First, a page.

The old Corner Store made a great deal of sense! Oh, how many miss it so much. The Corner Store served many very well over the years, however, not too many realise the full potential of this humble convenience.
For example, it saved us money, it helped us to realise how much we could "really" spend. It provided us with a form of exercise and an opportunity to interact with others on a social level. In doing so, we had the opportunity to learn from others during our casual conversations. These interactions I believe were an essential and integral part of our lives in helping us to keep living well.
Through the generous nature of many Corner Store Proprietors, we were also given the grace of credit until pay day. Such things as milk, bread, fruit and veggies are basic food requirements we need on a daily basis. Try going to the supermarket and see if they will give you credit! I can almost guarantee they won't. Thus those who cannot afford to pay for a few days, go without.
Amongst all these cost-saving benefits, I think the greatest would have been the fact the household did not need to own two motor vehicles. For many of us, the disappearance of the Corner Store left us relying on public transport to obtain our supplies. Obviously, the loading of small children, prams and groceries on and off this transportation system is a frustrating and difficult situation.
Added to this, is the fact that for many, the local train station or bus stop was a fair walk to our home. Over-all, using the public transport system to obtain supplies was certainly a frustrating experience. Hence, many of us purchased a second motor vehicle to run around in. It seems a rather expensive trade-off for the humble and more cost-efficient Corner Store.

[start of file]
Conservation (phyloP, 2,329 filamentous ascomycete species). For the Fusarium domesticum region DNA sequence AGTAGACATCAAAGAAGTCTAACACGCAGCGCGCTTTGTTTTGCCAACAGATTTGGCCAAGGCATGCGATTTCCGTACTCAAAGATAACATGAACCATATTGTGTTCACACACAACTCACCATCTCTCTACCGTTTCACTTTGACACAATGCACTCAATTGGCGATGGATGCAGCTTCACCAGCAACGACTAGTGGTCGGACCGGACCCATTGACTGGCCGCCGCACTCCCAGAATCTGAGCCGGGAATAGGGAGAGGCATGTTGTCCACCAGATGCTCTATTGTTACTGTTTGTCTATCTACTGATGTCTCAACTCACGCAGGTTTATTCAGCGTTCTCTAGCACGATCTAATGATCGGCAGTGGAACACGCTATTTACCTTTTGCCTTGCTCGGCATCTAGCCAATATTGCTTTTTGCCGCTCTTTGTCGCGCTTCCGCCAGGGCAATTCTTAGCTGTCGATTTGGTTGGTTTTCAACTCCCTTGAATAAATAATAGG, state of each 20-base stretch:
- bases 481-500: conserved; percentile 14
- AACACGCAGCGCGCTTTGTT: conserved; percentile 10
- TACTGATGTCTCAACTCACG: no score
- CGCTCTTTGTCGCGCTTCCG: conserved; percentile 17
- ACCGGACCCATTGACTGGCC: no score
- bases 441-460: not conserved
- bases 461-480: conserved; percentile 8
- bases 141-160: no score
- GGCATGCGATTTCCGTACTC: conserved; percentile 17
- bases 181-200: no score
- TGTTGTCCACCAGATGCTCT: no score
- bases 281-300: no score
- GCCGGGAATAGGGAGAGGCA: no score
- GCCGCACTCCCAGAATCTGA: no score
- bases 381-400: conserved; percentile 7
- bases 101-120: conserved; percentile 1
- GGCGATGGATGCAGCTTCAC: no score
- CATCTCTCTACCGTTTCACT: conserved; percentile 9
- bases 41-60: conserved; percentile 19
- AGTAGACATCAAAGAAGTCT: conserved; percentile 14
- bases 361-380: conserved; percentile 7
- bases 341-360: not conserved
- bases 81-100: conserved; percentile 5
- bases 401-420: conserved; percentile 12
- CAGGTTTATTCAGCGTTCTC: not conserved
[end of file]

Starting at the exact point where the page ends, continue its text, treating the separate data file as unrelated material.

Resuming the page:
There seems to be an overwhelming perhaps even subconscious desire for people to return to the beauty of simplicity; or the simple things of life. Simple things keep life simple, manageable, cost-efficient and conservative in all things. Conservation maintains and sustains overall balance in our lives just as it does in any other kingdom on earth. In todaysí world, there seems to be a syndrome, even a sickness called; "over-indulgence" and it is costing us the quality of our lives on a daily basis.
In the long run, the little extra cost we paid on items at the Corner Store I believe is insignificant when compared to the extra costs we have inherited with their closing. The cost to us personally, emotionally, physically and financially (overall growth), with the disappearance of the Corner Store I believe has been far too under-valued for far too long.
Sadly, I do not believe it is possible to "revive" the Corner Store given the nature of the fast-paced lifestyle we endure each day. It is because of this lifestyle the Corner Store could not survive to serve the Communities once more. I believe, the humble Corner Store is just one amongst many we need back in our lives, but the chances are slim for their survival.
A local Corner Store provided opportunity to be more cost-efficient overall, and satisfy our need for social interactive learning on a daily routinal basis. Furthermore, I believe people have lost far more than they realise as they strive for reasoning in our modern-day lifestyle.
Many moons ago, Vicki,back in London, as a child I used to visit our corner store for my Mum. We always got credit! The owner was a Godsend to many struggling families. But you are correct in your article-try asking any Supermarket today for credit and they would look upon you as a nutcase!